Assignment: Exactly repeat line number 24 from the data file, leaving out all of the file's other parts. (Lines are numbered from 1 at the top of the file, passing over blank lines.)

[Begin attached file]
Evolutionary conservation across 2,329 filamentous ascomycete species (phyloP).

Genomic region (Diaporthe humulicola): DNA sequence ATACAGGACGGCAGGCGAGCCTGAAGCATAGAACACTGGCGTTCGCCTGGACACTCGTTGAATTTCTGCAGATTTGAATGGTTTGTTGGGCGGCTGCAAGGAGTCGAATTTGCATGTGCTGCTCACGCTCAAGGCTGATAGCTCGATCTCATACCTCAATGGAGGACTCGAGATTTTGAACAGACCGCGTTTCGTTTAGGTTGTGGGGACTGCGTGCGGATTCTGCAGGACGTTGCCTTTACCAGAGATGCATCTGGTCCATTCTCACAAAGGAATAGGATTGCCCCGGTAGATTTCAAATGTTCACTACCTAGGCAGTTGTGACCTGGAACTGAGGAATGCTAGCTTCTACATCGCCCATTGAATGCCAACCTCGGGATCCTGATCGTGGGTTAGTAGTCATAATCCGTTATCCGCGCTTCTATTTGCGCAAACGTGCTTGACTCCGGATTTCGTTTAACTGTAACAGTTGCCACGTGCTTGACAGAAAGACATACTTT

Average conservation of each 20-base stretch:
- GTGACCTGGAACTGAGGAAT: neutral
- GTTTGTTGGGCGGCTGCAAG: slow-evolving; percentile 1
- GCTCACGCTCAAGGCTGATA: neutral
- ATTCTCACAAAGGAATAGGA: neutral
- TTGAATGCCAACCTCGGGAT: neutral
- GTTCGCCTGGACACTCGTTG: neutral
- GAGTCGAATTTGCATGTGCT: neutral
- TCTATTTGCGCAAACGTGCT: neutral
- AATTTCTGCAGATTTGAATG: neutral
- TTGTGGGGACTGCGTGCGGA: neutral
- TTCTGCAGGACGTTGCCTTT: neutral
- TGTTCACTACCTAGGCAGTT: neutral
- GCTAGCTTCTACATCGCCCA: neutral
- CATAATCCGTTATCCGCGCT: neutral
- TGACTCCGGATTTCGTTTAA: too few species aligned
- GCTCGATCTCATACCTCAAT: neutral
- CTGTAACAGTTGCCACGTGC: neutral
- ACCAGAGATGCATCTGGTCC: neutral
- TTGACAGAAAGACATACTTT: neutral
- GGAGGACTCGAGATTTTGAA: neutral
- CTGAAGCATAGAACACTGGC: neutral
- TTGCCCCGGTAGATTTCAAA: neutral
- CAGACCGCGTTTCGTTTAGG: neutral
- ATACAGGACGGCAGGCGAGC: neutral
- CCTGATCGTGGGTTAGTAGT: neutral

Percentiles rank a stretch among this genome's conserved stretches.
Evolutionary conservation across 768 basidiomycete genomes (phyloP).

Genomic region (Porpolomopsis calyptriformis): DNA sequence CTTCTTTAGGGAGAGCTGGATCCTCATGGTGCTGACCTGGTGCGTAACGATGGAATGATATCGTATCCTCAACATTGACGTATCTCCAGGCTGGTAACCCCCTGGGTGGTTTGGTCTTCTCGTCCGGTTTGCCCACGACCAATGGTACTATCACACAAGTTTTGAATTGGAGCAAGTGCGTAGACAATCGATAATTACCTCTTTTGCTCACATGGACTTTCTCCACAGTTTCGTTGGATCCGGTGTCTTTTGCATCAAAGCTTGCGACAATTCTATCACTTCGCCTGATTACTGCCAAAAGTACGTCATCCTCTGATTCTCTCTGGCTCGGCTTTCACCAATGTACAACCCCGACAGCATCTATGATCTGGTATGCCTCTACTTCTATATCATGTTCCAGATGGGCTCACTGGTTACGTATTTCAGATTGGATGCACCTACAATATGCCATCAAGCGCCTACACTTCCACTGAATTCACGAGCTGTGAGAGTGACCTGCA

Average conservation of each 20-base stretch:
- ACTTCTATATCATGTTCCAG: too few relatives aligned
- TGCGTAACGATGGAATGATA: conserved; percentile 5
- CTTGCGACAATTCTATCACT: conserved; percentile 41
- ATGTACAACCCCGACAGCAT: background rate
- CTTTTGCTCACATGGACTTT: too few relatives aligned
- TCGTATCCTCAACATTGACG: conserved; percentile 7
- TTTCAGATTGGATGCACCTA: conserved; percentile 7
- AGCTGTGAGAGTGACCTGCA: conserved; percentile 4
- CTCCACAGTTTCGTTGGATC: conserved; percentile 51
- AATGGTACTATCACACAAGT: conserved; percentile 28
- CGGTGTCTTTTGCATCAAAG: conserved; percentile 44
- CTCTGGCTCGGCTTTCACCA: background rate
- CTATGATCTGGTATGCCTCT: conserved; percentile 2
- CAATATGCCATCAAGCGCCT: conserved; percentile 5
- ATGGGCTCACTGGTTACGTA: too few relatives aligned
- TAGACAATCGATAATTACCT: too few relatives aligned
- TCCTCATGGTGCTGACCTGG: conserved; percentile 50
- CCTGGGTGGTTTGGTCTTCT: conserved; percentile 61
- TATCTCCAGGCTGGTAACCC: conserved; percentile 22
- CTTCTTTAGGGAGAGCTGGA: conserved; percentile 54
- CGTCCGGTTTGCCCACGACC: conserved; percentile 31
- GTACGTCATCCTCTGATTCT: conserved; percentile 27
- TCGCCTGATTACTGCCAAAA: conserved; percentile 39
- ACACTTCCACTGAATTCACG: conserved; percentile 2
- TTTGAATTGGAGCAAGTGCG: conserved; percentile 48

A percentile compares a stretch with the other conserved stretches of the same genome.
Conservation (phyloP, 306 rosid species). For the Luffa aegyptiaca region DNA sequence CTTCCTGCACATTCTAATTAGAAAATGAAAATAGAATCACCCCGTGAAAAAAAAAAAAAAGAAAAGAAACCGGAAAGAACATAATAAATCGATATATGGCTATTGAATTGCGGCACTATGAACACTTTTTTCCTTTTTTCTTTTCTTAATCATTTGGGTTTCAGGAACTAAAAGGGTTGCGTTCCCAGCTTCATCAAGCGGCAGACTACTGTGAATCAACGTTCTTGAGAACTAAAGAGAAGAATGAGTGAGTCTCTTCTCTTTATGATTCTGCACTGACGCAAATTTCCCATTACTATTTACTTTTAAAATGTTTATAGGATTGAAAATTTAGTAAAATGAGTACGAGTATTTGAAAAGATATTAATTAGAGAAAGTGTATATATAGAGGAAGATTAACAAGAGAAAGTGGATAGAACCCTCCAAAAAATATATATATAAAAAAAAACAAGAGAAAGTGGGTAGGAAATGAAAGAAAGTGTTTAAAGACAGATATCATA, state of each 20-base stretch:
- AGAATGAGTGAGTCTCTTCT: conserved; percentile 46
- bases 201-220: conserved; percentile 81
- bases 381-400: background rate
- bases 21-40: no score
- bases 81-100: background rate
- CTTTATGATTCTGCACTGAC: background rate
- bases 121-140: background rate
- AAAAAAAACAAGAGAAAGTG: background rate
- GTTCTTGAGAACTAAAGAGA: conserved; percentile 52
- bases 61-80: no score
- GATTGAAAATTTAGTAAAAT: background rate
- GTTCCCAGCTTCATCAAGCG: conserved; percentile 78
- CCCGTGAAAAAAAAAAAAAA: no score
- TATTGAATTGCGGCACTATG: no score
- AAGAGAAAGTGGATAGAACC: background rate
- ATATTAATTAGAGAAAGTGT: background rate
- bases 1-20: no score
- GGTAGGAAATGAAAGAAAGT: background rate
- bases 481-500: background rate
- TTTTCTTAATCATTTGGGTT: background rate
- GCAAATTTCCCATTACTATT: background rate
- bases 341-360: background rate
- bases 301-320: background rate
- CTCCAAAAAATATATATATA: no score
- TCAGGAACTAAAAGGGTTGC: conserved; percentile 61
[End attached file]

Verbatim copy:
- CTGAAGCATAGAACACTGGC: neutral